"f('abcde')"

  1000000 loops, best of 3: 1.57 usec per loop

Finally I have tested passing multiple parameters into the function. One of the parameter is passed by reference in order to return a value. Performance decrease as the number of parameter increase.

  $ timeit -s "charAt = lambda s, size, pos: s[pos]"
           -s "s='this is a test'"
              "charAt(s, len(s), 1)"

  1000000 loops, best of 3: 0.758 usec per loop

  $ timeit -s "import mylib; s='this is a test'"
              "mylib.py_charAt(s, len(s), 1)"

  1000000 loops, best of 3: 0.929 usec per loop

  $ timeit -s "import ctypes"
           -s "dll = ctypes.CDLL('mylib.pyd')"
           -s "s='this is a test'"
           -s "ch = ctypes.c_char()"
              "dll.charAt(s, len(s), 1, ctypes.byref(ch))"

  100000 loops, best of 3: 2.5 usec per loop

One style of coding that improve the performance somewhat is to build a C struct to hold all the parameters.

  $ timeit -s "from test_mylib import dll, charAt_param"
           -s "s='this is a test'"
           -s "obj = charAt_param(s=s, size=len(s), pos=3, ch='')"
              "dll.charAt_struct(obj)"

  1000000 loops, best of 3: 1.71 usec per loop

This may work because most of the fields in the charAt_param struct are invariant in the loop. Having them in the same struct object save them from getting rebuilt each time.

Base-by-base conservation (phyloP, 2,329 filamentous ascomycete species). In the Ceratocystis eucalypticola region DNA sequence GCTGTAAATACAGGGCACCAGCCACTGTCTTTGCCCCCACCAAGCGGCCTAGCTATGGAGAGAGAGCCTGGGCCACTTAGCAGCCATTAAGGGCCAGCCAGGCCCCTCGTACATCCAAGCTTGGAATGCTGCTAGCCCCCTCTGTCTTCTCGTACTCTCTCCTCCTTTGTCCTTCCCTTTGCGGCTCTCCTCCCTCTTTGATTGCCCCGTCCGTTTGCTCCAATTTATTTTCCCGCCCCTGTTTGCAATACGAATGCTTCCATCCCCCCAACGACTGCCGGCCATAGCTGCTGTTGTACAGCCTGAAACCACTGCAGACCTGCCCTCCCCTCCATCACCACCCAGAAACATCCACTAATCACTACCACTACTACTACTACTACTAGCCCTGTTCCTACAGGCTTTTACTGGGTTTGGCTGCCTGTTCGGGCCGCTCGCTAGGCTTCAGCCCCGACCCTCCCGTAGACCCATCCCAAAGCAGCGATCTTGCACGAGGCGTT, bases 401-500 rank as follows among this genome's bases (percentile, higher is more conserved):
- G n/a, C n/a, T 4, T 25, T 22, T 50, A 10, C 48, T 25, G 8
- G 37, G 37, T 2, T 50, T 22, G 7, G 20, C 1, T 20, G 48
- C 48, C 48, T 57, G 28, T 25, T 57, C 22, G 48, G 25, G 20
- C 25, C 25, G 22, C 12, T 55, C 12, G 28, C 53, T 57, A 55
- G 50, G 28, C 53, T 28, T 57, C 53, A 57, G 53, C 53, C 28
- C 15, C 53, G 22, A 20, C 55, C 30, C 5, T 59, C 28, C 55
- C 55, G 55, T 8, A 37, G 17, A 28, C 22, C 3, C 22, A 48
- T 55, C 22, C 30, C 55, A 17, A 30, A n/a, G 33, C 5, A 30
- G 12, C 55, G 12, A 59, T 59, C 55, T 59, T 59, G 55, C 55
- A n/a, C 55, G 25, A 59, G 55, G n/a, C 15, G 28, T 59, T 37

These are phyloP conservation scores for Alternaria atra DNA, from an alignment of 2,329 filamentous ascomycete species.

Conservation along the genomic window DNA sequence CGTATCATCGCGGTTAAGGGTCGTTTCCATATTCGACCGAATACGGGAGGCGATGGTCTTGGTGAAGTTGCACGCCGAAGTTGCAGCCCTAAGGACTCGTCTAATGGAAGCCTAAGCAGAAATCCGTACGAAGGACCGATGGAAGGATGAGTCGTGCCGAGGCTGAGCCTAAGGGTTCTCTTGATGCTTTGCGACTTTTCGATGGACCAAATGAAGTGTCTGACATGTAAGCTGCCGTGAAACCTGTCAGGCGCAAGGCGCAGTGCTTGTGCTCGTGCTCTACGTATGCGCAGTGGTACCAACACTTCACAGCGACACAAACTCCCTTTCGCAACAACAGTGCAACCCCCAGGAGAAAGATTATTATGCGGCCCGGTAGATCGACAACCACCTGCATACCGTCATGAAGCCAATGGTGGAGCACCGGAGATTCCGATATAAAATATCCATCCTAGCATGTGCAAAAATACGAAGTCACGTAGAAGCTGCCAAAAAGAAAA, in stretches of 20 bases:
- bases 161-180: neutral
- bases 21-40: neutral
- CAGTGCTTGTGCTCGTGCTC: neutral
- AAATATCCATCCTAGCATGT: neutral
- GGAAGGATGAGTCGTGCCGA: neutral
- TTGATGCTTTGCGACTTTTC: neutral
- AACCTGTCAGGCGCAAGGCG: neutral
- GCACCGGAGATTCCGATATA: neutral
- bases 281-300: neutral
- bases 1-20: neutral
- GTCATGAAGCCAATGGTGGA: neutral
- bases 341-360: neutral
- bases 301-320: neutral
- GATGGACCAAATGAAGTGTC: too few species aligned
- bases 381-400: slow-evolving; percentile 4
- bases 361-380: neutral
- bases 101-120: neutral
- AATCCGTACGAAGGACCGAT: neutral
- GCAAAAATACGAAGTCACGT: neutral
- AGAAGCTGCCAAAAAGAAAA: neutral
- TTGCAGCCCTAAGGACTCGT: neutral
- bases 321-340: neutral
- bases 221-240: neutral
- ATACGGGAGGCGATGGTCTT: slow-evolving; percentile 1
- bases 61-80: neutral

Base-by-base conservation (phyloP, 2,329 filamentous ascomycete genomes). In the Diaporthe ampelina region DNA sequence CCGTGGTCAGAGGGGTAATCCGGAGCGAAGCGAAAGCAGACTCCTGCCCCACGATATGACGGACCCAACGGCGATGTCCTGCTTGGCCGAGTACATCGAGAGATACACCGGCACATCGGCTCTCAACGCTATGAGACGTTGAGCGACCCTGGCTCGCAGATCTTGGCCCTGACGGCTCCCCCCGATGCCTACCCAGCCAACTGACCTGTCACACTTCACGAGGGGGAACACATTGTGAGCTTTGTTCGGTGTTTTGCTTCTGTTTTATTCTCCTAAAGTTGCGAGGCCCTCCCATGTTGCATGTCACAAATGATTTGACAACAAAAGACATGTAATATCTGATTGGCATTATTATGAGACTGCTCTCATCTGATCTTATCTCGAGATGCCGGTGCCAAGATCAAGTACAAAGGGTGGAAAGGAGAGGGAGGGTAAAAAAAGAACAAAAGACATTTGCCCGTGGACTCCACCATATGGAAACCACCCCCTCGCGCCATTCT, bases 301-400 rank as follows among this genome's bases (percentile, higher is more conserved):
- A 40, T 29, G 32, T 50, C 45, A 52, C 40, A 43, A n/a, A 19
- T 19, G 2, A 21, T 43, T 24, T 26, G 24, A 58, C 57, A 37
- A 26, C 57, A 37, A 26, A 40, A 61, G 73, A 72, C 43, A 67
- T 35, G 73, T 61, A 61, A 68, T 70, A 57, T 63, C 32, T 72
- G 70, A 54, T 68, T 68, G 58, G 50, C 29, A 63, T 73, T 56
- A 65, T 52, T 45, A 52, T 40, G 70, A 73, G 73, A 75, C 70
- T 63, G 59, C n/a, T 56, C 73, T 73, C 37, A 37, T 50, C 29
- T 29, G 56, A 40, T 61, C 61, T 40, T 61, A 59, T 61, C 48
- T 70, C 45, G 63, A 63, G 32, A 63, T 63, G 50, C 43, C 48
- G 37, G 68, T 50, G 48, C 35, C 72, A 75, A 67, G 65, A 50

My overall observation is that ctypes function has an overhead that is 2 to 3 times to a similar C extension function. This may become a limiting factor if the function calls are fine grained. Using ctypes for performance enhancement is a lot more productive if the interface can be made to medium or coarse grained.

A snapshot of the source code used for testing is available for download. This is also useful if you want a boiler plate for building your own ctypes library.

2009.07.16 [] - comments

 

 

blog comments powered by Disqus

past articles »

 

BBC News

 

Brett Kavanaugh: Embattled Trump nominee 'not going anywhere' (25 Sep 2018)

 

Rod Rosenstein: Russia inquiry chief set for Trump showdown (24 Sep 2018)

 

Electrical implant helps paralysed people to walk again (24 Sep 2018)

 

Dellen Millard killed father as he slept and inherited millions (24 Sep 2018)

 

Portuguese 400 year old shipwreck found off Cascais (24 Sep 2018)

 

Indiana school bus driver fired for letting kids drive (24 Sep 2018)

 

Weight Watchers drops 'weight' from name (24 Sep 2018)

 

Oil price jumps as Opec keeps output steady (24 Sep 2018)

 

S-300 missile system: Russia to upgrade Syrian air defences (24 Sep 2018)

 

Kenyan governor Okoth Obado charged over Otieno murder (24 Sep 2018)

more »

 

SF Gate

 

Why the gig economy may not be the workforce of the future (24 Sep 2018)

 

Telltale, San Rafael maker of video games, lays off most of its staff (24 Sep 2018)

 

Ship traffic, September 25 (24 Sep 2018)

 

Gilead facing doubts on Wall Street a year after billion Kite deal (24 Sep 2018)

 

Here are the celebs to look out for at this year's massive Dreamforce event (24 Sep 2018)

 

News site to investigate Big Tech, aided by Craigslist founder (24 Sep 2018)

more »


Site feed Updated: 2018-Sep-24 18:00